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Royal Life Saving study finds lack of supervision behind child drownings at public facilities

Royal Life Saving study finds lack of supervision behind child drownings at public facilities
April 19, 2018

Three in four Australian children who drowned in public and communal pools during the 10 years from 2005 to 2015 were not supervised, according to new research from Royal Life Saving Society - Australia.

The newly released report report A 10 Year Analysis of Drowning in Aquatic Facilities: Exploring Risk at Communal, Public and Commercial Swimming Pools found that 78 people fatally drowned at aquatic facilities in Australia between 1st July 2005 and 30th June 2015.

The report reveals that that 36 deaths occurred at ‘public and commercial’ swimming pools, a further 42 deaths occurred in ‘communal’ swimming pools (including hotel and motel pools, as well as pools at apartment complexes and retirement villages) while a further 362 people had a non-fatal drowning requiring hospitalisation.

Key drowning risk factors in both locations were a lack of active adult supervision, with children aged five to nine years old most at risk (19%) of drowning and in the majority of cases, the child was retrieved from the pool by a member of staff.

The 10-year analysis of drownings at aquatic facilities also revealed pre-existing medical conditions, and a lack of swimming ability and water safety knowledge as key factors in drowning.

Commenting on the findings, Royal Life Saving Chief Executive, Justin Scarr (pictured below) advised “not all Australians have access to a private swimming pool, so public swimming pools are a vital resource used by local communities. Safety should always be a top priority around water.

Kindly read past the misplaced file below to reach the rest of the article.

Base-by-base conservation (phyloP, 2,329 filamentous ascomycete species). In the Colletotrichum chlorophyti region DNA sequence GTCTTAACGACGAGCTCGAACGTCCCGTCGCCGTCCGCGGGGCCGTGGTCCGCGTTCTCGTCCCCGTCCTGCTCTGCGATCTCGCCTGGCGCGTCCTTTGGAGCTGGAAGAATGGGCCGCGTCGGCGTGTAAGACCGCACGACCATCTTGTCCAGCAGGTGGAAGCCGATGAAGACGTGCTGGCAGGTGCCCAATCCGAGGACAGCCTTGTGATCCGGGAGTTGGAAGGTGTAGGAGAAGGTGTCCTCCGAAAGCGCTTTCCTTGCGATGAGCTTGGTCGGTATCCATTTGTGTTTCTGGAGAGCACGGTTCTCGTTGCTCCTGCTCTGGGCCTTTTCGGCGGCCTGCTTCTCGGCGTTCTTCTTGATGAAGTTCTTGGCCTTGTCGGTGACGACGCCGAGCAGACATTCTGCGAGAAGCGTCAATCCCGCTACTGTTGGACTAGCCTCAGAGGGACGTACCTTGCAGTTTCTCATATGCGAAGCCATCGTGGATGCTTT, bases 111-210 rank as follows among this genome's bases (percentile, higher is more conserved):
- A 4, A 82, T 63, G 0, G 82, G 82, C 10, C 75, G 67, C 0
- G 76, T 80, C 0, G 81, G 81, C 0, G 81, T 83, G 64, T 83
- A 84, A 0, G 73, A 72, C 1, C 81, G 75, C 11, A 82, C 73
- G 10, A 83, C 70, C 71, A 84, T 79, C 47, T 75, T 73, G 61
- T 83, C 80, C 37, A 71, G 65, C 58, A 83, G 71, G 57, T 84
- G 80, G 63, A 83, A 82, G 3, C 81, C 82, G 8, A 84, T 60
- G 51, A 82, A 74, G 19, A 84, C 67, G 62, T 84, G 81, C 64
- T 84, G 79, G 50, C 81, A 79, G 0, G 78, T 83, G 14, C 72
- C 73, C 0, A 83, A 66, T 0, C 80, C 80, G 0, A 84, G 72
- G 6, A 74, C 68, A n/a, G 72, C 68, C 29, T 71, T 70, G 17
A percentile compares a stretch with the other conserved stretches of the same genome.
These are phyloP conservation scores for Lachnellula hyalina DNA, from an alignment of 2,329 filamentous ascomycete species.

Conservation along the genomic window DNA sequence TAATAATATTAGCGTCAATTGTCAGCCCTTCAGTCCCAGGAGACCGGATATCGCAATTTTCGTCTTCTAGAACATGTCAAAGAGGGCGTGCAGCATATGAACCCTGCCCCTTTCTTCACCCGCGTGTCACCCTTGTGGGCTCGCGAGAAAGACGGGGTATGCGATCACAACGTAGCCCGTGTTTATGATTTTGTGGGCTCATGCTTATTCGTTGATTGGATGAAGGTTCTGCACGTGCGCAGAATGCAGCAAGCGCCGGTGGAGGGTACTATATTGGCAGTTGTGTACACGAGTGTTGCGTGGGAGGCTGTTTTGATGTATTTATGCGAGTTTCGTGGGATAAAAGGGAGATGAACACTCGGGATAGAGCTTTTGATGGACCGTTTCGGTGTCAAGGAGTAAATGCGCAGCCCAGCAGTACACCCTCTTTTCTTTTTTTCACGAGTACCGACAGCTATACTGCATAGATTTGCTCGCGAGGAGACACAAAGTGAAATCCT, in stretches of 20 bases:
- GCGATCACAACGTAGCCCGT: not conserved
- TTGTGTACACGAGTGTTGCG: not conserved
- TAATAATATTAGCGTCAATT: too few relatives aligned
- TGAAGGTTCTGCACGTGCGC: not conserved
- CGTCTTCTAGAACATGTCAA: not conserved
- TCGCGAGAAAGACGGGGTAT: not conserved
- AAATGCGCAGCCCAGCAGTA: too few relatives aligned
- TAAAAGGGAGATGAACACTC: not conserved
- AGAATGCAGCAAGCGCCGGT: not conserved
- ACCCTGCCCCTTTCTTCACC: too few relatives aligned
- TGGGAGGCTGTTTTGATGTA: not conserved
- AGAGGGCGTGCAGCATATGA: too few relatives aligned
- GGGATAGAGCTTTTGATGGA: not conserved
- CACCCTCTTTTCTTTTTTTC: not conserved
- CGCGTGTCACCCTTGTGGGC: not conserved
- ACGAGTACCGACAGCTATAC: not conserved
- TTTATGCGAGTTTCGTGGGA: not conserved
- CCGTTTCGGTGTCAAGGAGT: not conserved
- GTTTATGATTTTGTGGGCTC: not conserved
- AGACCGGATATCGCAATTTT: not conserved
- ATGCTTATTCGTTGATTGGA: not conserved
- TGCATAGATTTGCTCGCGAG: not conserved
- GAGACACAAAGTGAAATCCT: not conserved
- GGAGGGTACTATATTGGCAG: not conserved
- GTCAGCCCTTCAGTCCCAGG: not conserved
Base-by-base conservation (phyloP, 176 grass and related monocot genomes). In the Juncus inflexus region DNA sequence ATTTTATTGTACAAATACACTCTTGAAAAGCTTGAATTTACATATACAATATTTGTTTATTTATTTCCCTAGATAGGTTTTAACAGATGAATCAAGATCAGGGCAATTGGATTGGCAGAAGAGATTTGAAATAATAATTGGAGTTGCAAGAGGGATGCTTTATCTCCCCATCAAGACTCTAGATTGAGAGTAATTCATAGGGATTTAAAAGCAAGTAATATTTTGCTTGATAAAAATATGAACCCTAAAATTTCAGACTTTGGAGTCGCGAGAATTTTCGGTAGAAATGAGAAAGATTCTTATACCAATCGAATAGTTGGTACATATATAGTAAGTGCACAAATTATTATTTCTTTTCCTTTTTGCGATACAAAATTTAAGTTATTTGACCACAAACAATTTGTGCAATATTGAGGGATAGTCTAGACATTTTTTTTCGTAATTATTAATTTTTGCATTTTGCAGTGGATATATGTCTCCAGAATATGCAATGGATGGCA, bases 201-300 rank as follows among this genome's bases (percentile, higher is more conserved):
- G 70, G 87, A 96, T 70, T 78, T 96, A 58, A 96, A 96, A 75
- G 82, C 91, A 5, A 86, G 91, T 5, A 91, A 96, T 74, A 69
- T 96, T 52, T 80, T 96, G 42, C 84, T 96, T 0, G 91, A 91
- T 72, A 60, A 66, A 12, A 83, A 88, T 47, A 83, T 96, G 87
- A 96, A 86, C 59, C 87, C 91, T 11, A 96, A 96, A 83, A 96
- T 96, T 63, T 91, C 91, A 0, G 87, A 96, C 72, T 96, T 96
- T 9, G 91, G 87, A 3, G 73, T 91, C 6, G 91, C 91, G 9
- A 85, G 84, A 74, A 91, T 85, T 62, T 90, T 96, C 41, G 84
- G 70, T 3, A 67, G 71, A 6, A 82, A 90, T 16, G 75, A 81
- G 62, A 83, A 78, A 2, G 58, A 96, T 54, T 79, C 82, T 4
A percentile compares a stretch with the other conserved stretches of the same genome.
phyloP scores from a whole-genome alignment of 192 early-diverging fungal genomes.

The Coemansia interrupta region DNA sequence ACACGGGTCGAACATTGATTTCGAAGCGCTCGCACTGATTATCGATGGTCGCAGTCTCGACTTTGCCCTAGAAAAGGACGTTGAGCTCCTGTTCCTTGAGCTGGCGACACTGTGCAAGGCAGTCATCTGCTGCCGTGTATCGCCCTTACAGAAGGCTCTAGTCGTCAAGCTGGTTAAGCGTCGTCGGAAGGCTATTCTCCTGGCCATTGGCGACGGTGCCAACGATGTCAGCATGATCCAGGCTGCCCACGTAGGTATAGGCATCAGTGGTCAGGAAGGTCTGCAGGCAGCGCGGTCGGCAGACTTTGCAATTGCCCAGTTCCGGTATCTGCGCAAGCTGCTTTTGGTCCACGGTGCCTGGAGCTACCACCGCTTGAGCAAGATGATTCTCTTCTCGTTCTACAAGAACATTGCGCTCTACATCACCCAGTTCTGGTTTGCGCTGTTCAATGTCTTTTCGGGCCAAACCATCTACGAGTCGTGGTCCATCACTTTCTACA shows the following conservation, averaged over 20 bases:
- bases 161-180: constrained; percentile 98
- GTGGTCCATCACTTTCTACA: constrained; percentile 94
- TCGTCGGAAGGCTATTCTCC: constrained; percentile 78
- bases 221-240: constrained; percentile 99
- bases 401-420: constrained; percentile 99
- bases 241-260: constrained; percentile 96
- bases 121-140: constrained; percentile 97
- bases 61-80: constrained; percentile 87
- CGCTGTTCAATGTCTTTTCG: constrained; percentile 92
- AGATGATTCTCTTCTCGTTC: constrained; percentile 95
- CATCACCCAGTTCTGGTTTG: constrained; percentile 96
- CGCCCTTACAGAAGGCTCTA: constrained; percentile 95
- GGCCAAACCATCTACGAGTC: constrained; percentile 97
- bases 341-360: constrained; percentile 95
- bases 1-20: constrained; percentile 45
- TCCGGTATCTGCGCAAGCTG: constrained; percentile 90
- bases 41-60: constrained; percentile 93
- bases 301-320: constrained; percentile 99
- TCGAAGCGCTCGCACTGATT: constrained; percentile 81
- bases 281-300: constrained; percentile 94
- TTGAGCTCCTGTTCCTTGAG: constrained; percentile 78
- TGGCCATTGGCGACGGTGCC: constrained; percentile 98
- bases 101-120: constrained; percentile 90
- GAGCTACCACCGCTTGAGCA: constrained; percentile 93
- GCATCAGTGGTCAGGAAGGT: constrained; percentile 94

“Parents and carers must actively supervise their children around water, even if lifeguards are present. All pool users should follow safety signs and any directions issued by staff.”

The report also revealed a further 257 non-fatal drowning incidents in ‘public and commercial’ pools which were primarily children aged under four years (45%). Without the intervention of lifeguard actions, many of these non-fatal drownings may have resulted in a fatality.

The high proportion of children drowning in public pools reinforces the need for a comprehensive child supervision program, such as ‘Keep Watch’ or ‘Watch Around Water’. These programs promote active adult supervision, with particular requirements for younger children and non-swimmers.

Scarr added “research shows that parents and carers need ongoing reminders about the importance of active adult supervision. We encourage all facilities to contact Royal Life Saving to become a program partner, and receive a range of resources for water safety.”

The report also revealed that vast majority of drowning deaths occurred among local residents, with 94% of people who drowned living within the region. Males accounted for 81% of all drowning deaths.

Medical conditions were another key risk factor, with 61% of deaths known to involve a pre-existing medical condition. These commonly included cardiac conditions, such as ischaemic heart disease, as well as degenerative conditions and epilepsy. Royal Life Saving advises older Australians to be aware of any medical conditions they have, including how these conditions may impact their ability in the water. Regular check-ups with a doctor are encouraged, as well as taking any prescribed medication as directed.